Best Practices for Administering Oral Medication to Cats at Home

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Best Practices for Administering Oral Medication to Cats at Home

Cats can be very fickle creatures, which oftentimes make routine oral medication administration sessions very difficult for some pet owners. When your cat’s health depends on timely, consistent oral medication, however, it’s imperative that they receive their treatment.

Since we occasionally hear horror stories of administration practices, we wanted to share some tips for administering both liquid and pill medications.

Getting the basics down first:

Giving Pill Medications

Here is our recommended procedure for administering pill medications: gently grab your cat’s head with your thumb along one side of their face and index finger on the other… It’s best to secure the head with the palm over the top of the ears. By gently tilting the head backwards, you should help your cat’s jaw relax so that in one quick motion, you can place the pill at the back of the throat. If your pet is stubborn, you may consider massaging the throat with your forefinger to help move the pill down.

Giving Liquid Medications

When giving a liquid medication, it’s best to use a dropper or plastic syringe. We keep both of these tools stocked in our office if you need them! Gently open your cat’s mouth as you would for a pill and squirt the medication into the space behind the upper molars. This way, the medication is too far back to spit out and naturally finds its way to the throat and allows your cat to swallow.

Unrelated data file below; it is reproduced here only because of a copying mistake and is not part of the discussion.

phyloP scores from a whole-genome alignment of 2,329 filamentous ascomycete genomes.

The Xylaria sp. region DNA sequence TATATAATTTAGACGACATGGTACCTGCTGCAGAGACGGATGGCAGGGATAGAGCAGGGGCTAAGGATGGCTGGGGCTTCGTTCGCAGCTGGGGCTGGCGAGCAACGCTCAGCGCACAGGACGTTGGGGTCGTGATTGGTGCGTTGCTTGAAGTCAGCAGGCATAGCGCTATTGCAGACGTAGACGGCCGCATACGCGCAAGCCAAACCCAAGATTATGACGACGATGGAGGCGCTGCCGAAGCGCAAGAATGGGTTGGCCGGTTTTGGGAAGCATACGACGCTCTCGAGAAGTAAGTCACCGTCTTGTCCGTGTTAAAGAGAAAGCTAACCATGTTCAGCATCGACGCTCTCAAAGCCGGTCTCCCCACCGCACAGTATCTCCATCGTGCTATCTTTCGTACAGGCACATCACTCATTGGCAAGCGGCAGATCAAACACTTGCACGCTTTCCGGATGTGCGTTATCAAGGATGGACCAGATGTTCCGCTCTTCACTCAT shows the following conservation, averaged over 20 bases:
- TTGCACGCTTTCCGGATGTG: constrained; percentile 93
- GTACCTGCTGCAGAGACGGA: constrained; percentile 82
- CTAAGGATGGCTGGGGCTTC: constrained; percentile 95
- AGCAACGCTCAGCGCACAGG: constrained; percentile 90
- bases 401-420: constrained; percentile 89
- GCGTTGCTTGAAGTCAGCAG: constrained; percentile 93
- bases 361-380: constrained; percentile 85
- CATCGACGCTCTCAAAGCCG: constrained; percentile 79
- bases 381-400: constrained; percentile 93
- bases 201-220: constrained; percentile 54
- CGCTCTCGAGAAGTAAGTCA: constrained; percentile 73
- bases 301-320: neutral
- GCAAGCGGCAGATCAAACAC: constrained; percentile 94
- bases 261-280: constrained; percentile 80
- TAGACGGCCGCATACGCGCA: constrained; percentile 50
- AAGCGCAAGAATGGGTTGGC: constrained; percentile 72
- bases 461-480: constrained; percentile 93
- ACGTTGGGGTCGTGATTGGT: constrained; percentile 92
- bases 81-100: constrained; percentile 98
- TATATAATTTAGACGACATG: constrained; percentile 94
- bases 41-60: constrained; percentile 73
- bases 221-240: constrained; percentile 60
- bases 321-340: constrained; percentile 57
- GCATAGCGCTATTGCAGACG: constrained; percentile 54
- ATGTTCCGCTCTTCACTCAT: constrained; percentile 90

Some "expert” tips for especially picky cats:

Mask the meds.

Cats are smart so we have found that masking the taste and smell of the medication is a great trick to try. We suggest rolling the pill into a "meatball” of wet food or coating it with anchovy paste. Another option for hiding treats is Pill Pockets, specialized flavored pouches designed for disguising medication. 

Use props.

If your cat wiggles a lot and finds his or her way out of your grip when administering oral medications, trying wrapping him or her in a towel. This will keep their legs from whipping around and away from you.

Stay positive.

Like kids, cats bring on a lot of stress by how you handle stressful situations. If you are calm and make the experience quick and simple, cats will adapt. Also, to avoid any grudge holding after treatments, take some time both before and after administering the medication to reward your cat with extra pets and encouraging words.

Our staff at Butte Oroville Veterinary Hospital is well versed in administering medications and is happy to provide additional tips! We know that sometimes these things look simpler in the office than in your home, so don’t hesitate to reach out with any questions regarding tricks or even inquiries about medications. Some medications are available in both forms (liquid and pill) so we are happy to look into the options if one is a preference for you. 

Posted Tuesday, October 14, 2014